The recurring wrinkle in time

In the Venn diagram of where Black people and dentists intersect you will find me. The first thing you may notice about me is that I am a Black woman with locks; not a well-rounded, caring, well-educated, accomplished doctor.
Photo of Dr. Zamlin
Dr. Hamlin

I have participated in several Missions of Mercy in the DC, Maryland, Virginia area, volunteer regularly at a local clinic, hold several leadership positions in and outside of dentistry, and as of July I will be a Fellow of the Academy of General Dentistry. Though I am credentialed, experienced, and wear a white coat, I have had patients look up at me and ask “When is the doctor coming?”

Despite my degrees, certifications and awards I have been pulled over by a police officer, with my children in the car, for no reason other than to be asked whose car I am driving. I have had a security guard follow me around in a luxury boutique. Ironically, this happened after a dental business meeting so I was not dressed casually, though my attire should not have made a difference.

Earlier in my career a lot of people, including fellow dentists, assumed I was not the clinician. I remember going to the registration tables at dental conferences and community service events only to be asked which doctor I was attending with or who I was assisting. When I would attend dental meetings with my husband, who is white, the typical assumption was that he was the dentist. Aside from the fact that he initially didn't enjoy attending dental meetings, the confusion as to who the doctor actually was did not make it any easier. This happened enough to make him feel uncomfortable. Why is it so hard to believe that I am a doctor? Does it bother me? It used to. I have stowed away so many embarrassed looks over the years, which has made me more confident and determined to make sure clinicians like me are seen and brought to the forefront. We are not such an oddity.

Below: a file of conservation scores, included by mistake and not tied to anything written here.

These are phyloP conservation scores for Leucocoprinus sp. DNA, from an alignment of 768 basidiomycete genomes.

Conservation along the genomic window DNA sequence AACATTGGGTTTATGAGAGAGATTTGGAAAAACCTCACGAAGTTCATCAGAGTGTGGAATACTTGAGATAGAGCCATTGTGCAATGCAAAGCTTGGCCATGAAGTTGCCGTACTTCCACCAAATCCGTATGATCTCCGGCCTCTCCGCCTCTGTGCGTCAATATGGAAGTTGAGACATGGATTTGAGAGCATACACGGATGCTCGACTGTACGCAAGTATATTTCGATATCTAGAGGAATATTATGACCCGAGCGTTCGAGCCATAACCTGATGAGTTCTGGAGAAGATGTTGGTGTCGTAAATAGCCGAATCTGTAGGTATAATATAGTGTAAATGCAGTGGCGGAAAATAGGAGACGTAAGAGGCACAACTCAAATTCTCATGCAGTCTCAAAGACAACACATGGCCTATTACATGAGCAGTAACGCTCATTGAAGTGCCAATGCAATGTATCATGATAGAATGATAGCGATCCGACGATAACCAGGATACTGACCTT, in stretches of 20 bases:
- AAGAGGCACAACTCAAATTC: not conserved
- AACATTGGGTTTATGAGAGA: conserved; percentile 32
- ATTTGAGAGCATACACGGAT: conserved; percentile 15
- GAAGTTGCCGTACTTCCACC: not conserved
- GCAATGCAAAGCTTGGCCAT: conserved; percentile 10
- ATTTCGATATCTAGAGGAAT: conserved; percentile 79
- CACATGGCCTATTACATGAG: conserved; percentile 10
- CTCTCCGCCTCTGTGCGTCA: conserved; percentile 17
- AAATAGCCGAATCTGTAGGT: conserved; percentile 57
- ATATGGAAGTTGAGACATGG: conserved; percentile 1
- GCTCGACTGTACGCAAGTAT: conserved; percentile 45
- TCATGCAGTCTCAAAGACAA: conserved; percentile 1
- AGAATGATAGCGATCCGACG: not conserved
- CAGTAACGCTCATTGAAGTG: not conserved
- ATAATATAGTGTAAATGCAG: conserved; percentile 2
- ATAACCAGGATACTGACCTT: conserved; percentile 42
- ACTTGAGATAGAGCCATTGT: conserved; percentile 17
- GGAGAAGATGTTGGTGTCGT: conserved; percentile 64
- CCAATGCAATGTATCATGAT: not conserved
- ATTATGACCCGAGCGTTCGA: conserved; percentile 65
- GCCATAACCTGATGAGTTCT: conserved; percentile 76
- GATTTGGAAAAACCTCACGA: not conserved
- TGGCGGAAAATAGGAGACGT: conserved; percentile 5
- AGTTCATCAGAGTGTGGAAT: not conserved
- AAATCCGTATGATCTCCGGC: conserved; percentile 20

Recently, I have picked up running while the gyms have been closed during quarantine. When I learned about Ahmaud Arbery I thought, “That could have been me.” Needless to say I stopped running or going for walks alone. I hate to say it, but I now only feel comfortable going out with my husband. There is an ongoing pandemic and a fire outside that won't go out without acknowledgement and change.

Black Lives Matter. Yes, colleagues, all races matter too; we see you. However, your lighter skin affords you more safety and privilege, which I have come to understand is uncomfortable for many of you to accept or discuss. You are not the one being stripped of opportunities for which you are qualified, harassed daily, negatively judged, threatened, or killed just because of the color of your skin. This is not political by any means; it's purely a stance on equality and how we treat one another. There is no point in discussing your house since your house is not on fire. Right now, we, Black people and our allies, are trying to put out the fire that is occurring in our homes.